5 Tips for building buy-in to Digital Accessibility
Too often I meet someone who really ‘gets it’ with digital accessibility but struggles to get the resources and the rest of the organisation behind them. They come to us asking what can they do with the meagre resources they have. It’s like having the desire to climb Ben Nevis in Scotland, but only have enough to buy some flip-flops.
On the other hand, we have worked with Accessibility Leads who have teams around them and are making it a core, non-negotiable part of every product. When our CEO, Jonathan Hassell, was leading accessibility at the BBC, he was able to drive behavioural change in the teams creating digital products like iPlayer and explore the possibilities of innovation that supports all.
So how might we get the buy-in across our organisations and get the resources to do this properly? John Kotter, professor at Harvard University, has some clear steps to address any corporate change, and we‘ve distilled them into 5 tips around digital accessibility.
1. Be clear on why you are doing this
The benefits of digital accessibility are different for every organisation – of the many benefits there might be two or three that really resonate where you work. If your organisation is a signatory of the Valuable 500, you can cite the support of senior leadership to including disability in diversity. For public sector organisations, it might be about reaching all citizens. For a financial services business, it might be around handling customer service well, without resorting to expensive non-digital channels. For retailers it might be around maximising purchases that get through checkout or preventing litigation. For marketing agencies, it might be around upholding brand reputation and reaching more people with the campaigns you create for clients.
Finding the right message is key to raising awareness of the possibilities. Our Benefits Workshop is a great way to do this – bringing senior stakeholders together, and distilling the benefits into the ones that make sense for the team.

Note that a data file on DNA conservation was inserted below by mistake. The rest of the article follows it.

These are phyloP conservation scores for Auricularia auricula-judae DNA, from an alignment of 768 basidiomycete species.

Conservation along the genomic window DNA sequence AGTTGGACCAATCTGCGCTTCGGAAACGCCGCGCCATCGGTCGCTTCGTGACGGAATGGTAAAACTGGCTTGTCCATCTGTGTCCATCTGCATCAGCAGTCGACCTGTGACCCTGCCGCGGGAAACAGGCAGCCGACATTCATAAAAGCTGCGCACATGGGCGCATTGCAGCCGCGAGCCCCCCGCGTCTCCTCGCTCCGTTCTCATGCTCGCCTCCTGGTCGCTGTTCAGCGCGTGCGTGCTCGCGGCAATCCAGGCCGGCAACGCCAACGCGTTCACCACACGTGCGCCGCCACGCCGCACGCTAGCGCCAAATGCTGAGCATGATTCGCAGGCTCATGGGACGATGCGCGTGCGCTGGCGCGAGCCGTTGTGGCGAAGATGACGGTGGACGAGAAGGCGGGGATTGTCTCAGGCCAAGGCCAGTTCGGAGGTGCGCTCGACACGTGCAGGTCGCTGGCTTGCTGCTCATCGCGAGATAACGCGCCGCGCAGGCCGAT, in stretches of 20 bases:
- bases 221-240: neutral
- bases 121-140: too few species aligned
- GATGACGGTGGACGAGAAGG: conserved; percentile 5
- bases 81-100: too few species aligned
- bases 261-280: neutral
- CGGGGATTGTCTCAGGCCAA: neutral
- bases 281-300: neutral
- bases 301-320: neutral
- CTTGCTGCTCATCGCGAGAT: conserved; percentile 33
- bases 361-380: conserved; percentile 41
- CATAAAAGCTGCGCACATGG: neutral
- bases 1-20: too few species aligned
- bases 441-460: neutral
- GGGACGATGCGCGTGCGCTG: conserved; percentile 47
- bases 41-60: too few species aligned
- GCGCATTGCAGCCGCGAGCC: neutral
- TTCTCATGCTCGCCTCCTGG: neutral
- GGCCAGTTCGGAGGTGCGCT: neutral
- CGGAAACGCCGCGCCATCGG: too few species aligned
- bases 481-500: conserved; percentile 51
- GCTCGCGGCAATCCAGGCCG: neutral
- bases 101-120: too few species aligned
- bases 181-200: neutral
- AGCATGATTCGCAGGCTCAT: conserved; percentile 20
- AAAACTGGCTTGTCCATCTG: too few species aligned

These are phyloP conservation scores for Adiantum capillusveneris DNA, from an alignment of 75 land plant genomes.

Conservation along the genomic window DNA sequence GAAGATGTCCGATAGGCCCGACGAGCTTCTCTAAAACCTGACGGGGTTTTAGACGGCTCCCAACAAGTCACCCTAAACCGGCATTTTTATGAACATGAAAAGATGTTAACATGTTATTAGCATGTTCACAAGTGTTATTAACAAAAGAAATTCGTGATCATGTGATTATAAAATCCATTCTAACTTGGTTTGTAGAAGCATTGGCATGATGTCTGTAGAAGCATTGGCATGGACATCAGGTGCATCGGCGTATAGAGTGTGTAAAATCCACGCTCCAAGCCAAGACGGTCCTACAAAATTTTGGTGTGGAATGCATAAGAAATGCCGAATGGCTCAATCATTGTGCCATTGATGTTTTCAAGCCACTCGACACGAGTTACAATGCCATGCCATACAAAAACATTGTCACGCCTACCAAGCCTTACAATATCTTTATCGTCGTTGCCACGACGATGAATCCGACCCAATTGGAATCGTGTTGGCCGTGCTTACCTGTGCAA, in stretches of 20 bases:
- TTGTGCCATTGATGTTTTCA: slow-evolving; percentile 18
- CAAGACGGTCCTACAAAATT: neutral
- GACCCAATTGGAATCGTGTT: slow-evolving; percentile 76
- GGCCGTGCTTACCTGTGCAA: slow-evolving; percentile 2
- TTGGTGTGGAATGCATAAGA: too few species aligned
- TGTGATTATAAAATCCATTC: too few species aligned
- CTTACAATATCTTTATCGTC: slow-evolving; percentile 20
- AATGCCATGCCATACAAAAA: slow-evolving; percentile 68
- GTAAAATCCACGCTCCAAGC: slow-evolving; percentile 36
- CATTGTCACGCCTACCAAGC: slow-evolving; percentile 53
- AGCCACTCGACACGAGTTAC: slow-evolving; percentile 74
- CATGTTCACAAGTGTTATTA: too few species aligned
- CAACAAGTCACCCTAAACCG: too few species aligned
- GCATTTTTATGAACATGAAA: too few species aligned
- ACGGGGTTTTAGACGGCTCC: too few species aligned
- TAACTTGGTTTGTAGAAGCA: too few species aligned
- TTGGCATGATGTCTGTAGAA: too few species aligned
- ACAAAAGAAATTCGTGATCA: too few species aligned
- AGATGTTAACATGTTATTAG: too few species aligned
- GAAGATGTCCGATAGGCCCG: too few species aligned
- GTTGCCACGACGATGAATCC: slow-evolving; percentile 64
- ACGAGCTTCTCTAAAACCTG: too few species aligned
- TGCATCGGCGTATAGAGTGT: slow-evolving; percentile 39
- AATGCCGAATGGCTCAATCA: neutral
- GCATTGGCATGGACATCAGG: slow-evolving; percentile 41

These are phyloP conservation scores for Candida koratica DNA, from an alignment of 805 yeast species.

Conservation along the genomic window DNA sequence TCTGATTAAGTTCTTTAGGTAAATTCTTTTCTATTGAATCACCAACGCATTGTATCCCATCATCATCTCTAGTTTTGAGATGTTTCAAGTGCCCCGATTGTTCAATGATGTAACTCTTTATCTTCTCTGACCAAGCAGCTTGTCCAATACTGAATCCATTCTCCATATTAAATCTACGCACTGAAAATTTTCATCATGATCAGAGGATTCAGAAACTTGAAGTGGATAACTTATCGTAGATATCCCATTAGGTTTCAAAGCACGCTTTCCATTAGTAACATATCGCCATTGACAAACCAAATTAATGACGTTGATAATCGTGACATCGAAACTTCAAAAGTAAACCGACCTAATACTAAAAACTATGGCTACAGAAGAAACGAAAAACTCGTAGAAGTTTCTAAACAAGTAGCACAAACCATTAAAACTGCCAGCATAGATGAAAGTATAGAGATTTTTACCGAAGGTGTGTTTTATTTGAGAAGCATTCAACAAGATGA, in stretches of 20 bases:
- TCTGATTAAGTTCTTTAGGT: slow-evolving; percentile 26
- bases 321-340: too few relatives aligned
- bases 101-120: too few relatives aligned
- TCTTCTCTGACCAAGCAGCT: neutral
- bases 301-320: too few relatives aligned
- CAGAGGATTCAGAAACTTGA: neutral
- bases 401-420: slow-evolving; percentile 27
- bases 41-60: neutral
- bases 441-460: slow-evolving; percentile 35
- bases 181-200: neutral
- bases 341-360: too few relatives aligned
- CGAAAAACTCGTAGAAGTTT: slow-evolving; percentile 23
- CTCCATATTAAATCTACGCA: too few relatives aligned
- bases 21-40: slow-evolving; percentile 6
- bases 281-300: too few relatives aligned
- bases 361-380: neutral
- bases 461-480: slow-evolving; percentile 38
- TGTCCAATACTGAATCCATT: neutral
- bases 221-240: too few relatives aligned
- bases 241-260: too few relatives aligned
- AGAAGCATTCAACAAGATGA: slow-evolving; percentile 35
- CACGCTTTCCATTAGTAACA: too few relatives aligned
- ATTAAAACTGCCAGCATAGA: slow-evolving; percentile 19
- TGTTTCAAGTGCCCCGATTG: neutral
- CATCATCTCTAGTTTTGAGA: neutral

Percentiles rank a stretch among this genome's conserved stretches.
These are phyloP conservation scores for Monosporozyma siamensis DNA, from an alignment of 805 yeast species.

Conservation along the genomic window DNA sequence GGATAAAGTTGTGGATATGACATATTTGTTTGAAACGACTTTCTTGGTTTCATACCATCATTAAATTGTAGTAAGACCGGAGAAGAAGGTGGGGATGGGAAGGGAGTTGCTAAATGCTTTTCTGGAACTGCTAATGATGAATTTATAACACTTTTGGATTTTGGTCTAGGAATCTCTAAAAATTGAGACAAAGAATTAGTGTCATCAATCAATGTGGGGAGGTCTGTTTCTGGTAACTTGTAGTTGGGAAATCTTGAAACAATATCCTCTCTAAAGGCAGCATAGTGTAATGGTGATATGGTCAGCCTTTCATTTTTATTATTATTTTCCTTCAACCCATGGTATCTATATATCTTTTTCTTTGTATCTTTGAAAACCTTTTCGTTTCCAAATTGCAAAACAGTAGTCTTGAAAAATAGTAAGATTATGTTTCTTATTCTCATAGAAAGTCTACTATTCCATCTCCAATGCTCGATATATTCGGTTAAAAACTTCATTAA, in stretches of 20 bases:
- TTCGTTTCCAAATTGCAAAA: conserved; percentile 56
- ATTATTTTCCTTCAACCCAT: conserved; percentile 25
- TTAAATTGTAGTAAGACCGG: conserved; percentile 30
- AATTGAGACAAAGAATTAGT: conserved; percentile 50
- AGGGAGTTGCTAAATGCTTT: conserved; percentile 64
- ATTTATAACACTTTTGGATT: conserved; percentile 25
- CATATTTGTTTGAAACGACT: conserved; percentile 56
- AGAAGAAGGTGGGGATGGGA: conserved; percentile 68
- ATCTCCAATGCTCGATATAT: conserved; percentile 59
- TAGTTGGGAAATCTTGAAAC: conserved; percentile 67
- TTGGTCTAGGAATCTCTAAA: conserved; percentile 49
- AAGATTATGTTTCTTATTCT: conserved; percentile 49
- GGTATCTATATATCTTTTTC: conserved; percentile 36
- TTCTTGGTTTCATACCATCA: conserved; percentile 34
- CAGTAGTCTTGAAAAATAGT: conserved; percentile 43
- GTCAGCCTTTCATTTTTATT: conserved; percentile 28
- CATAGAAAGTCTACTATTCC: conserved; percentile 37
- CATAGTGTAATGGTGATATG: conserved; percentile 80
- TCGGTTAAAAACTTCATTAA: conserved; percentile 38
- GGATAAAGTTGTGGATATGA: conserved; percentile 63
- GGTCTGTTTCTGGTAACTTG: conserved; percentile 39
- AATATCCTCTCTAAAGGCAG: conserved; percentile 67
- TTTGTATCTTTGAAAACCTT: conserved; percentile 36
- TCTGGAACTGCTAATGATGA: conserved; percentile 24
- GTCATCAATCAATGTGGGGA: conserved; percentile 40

What benefits do you think would resonate with your leadership team?
2. Find the stories that make it real
Talking about the fact that 20% of the population might need adjustments at any time, is quite theoretical, but taking this into stories makes a difference. For example, one of our clients has a couple of the senior leadership who have red/green colour deficiency – that means we can talk meaningfully about their needs for good visuals and graphs, and the fact that there will be customers with that need too. The changes needed for accessibility are minor – e.g. making sure imagery is not reliant on colour alone to signify information – and the story makes the need real for everyone.
As part of our ISO benchmarking work, we often run a competitor analysis for our clients. Stories about what their competitors are doing in accessibility often has a galvanising effect on stakeholders. One client doubled their budget by showing how their resourcing of accessibility and the impact it was having compared to competitors.
Perhaps there are stories within your company that will make a difference?
3. Create a clear vision
Often, we see success coming from a slow, but long term, change. A quick burst of activity can allow those who resist to ignore the change. Over time people will be promoted, new joiners arrive, and contractors come in not knowing the history.